database logging time, etc.  This definition is consistent with
      the definition of a metric in [RFC2330] and broader than the
      definition of a Performance Metric in [RFC6390].

   Registered Performance Metric:  A Performance Metric expressed as an
      entry in the Performance Metrics Registry, administered by IANA.
      Such a Performance Metric has met all of the Registry review
      criteria defined in this document in order to be included in the
      Registry.

   Performance Metrics Registry:  The IANA Registry containing
      Registered Performance Metrics.

   Proprietary Registry:  A set of metrics that are registered in a
      proprietary Registry, as opposed to the Performance Metrics
      Registry.

   Performance Metrics Experts:  A group of designated experts [RFC8126]
      selected by the IESG to validate the Performance Metrics before
      updating the Performance Metrics Registry.  The Performance
      Metrics Experts work closely with IANA.

   Parameter:  An input factor defined as a variable in the definition
      of a Performance Metric.  A Parameter is a numerical or other
      specified factor forming one of a set that defines a metric or
      sets the conditions of its operation.  All Parameters must be
      known in order to make a measurement using a metric and interpret
      the results.  There are two types of Parameters: Fixed and
      Runtime.  For the Fixed Parameters, the value of the variable is
      specified in the Performance Metrics Registry Entry and different
      Fixed Parameter values results in different Registered Performance
      Metrics.  For the Runtime Parameters, the value of the variable is
      defined when the Metric Measurement Method is executed and a given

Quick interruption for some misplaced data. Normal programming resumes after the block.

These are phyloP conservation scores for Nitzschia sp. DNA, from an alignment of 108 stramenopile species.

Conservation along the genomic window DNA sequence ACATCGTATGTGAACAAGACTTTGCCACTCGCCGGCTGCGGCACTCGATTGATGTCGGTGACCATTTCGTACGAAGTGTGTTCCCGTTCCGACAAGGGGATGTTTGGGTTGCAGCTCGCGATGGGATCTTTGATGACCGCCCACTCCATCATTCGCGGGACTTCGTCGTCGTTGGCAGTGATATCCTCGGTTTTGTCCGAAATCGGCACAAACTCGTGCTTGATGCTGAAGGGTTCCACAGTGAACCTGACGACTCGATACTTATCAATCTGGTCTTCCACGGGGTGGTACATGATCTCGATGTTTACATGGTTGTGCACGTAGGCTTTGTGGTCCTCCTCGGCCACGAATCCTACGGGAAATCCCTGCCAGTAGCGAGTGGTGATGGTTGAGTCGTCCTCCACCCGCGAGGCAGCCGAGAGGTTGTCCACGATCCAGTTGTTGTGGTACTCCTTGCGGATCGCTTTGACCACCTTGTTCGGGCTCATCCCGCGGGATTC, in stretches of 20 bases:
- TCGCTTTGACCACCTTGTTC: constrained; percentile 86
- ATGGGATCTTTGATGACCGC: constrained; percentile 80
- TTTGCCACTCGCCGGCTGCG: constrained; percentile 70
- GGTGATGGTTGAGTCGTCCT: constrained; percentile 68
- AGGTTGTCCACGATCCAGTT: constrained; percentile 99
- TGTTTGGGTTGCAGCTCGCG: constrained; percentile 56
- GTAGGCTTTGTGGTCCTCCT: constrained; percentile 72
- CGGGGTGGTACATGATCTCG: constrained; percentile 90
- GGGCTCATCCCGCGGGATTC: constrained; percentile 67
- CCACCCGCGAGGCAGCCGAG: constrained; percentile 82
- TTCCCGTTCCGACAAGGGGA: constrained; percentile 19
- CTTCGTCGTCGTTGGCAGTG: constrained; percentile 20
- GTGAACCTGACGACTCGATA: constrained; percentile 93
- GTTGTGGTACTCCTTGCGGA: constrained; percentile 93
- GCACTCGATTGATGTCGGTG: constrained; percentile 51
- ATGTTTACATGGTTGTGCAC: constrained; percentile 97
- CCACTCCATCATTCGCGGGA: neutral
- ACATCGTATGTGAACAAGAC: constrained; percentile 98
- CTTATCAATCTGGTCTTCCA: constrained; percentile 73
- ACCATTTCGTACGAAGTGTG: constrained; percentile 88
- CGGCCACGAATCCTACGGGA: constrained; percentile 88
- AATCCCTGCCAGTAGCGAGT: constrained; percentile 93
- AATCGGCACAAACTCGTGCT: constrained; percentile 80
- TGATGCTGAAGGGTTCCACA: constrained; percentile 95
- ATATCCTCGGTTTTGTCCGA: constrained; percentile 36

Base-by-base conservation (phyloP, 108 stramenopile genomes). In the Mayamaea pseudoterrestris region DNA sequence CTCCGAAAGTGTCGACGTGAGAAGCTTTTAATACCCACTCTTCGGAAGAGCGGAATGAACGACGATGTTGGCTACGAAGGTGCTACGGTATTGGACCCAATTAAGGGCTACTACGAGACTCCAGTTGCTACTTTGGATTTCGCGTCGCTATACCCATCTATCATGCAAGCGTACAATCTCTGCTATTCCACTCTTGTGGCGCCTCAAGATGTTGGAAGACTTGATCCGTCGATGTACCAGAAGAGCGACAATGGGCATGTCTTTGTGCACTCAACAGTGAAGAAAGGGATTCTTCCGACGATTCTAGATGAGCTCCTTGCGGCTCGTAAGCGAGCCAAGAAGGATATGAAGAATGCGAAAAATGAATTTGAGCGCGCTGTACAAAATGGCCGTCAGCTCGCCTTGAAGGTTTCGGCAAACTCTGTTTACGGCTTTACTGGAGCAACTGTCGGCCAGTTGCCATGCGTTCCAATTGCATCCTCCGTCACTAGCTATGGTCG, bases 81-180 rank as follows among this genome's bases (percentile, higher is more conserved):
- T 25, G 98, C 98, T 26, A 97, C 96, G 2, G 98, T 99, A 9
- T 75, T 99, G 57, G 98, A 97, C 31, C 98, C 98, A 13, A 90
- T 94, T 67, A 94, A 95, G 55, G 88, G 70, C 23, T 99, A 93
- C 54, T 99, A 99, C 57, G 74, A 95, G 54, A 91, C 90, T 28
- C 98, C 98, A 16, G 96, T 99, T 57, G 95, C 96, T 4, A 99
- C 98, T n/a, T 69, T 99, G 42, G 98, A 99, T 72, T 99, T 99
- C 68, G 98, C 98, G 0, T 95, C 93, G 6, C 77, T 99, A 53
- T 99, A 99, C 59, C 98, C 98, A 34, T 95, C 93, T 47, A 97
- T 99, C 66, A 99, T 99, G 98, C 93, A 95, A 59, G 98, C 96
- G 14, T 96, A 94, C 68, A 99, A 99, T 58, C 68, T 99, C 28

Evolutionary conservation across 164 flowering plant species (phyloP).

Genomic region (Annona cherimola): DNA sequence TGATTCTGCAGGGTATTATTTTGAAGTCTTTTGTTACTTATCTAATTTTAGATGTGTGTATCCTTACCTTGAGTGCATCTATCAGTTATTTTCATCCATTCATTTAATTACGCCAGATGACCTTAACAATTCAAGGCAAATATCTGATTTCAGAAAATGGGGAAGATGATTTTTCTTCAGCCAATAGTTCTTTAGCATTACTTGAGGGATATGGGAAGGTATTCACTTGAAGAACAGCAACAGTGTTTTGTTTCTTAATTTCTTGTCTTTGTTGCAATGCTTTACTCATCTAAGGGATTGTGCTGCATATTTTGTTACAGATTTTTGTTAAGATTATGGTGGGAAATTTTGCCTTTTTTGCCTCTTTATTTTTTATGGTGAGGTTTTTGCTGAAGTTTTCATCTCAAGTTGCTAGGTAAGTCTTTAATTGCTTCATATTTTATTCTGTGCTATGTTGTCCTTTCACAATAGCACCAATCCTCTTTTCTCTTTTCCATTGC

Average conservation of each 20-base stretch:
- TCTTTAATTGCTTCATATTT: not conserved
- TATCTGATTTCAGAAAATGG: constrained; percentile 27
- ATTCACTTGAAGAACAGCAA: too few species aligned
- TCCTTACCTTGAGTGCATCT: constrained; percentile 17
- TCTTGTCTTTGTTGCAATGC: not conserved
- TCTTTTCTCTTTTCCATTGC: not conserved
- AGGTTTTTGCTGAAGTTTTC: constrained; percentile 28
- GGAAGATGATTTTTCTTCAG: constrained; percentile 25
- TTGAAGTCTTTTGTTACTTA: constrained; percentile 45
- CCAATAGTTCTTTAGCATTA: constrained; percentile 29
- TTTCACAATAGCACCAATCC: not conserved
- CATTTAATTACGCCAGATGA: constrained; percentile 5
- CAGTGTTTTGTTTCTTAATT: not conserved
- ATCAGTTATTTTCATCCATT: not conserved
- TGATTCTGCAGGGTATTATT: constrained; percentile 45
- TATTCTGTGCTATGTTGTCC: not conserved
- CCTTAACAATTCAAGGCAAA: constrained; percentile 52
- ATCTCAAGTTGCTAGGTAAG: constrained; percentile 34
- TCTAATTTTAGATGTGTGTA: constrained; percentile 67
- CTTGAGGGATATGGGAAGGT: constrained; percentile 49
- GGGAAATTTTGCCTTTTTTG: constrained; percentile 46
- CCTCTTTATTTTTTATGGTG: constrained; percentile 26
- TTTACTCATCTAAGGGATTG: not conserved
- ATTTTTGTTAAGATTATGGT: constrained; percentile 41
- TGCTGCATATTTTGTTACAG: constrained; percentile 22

Registered Performance Metric supports multiple values for the
      Parameter.  Although Runtime Parameters do not change the
      fundamental nature of the Performance Metric's definition, some
      have substantial influence on the network property being assessed
      and interpretation of the results.

      |  Note: Consider the case of packet loss in the following two
      |  Active Measurement Method cases.  The first case is packet loss
      |  as background loss where the Runtime Parameter set includes a
      |  very sparse Poisson stream and only characterizes the times
      |  when packets were lost.  Actual user streams likely see much
      |  higher loss at these times, due to tail drop or radio errors.
      |  The second case is packet loss ratio as the complimentary
      |  probability of delivery ratio where the Runtime Parameter set
      |  includes a very dense, bursty stream, and characterizes the
      |  loss experienced by a stream that approximates a user stream.
      |  These are both "Loss metrics", but the difference in
      |  interpretation of the results is highly dependent on the
      |  Runtime Parameters (at least), to the extreme where we are
      |  actually using loss ratio to infer its complimentary
      |  probability: delivery ratio.

   Active Measurement Methods:  Methods of Measurement conducted on
      traffic that serves only the purpose of measurement and is
      generated for that reason alone, and whose traffic characteristics
      are known a priori.  The complete definition of Active Methods is
      specified in Section 3.4 of [RFC7799].  Examples of Active
      Measurement Methods are the Measurement Methods for the one-way
      delay metric defined in [RFC7679] and the round-trip delay metric
      defined in [RFC2681].

   Passive Measurement Methods:  Methods of Measurement conducted on
      network traffic, generated by either (1) the end users or
      (2) network elements that would exist regardless of whether the
      measurement was being conducted or not.  The complete definition
      of Passive Methods is specified in Section 3.6 of [RFC7799].  One
      characteristic of Passive Measurement Methods is that sensitive
      information may be observed and, as a consequence, stored in the
      measurement system.

   Hybrid Measurement Methods:  Methods of Measurement that use a
      combination of Active Methods and Passive Methods, to assess
      Active Metrics, Passive Metrics, or new metrics derived from the
      a priori knowledge and observations of the stream of interest.
      The complete definition of Hybrid Methods is specified in
      Section 3.8 of [RFC7799].

3.  Scope

   This document is intended for two different audiences:

   1.  For those preparing a candidate Performance Metric, it provides
       criteria that the proposal SHOULD meet (see Section 5).  It also
       provides instructions for writing the text for each column of the
       candidate Performance Metric and the references required for the
       new Performance Metrics Registry Entry (up to and including the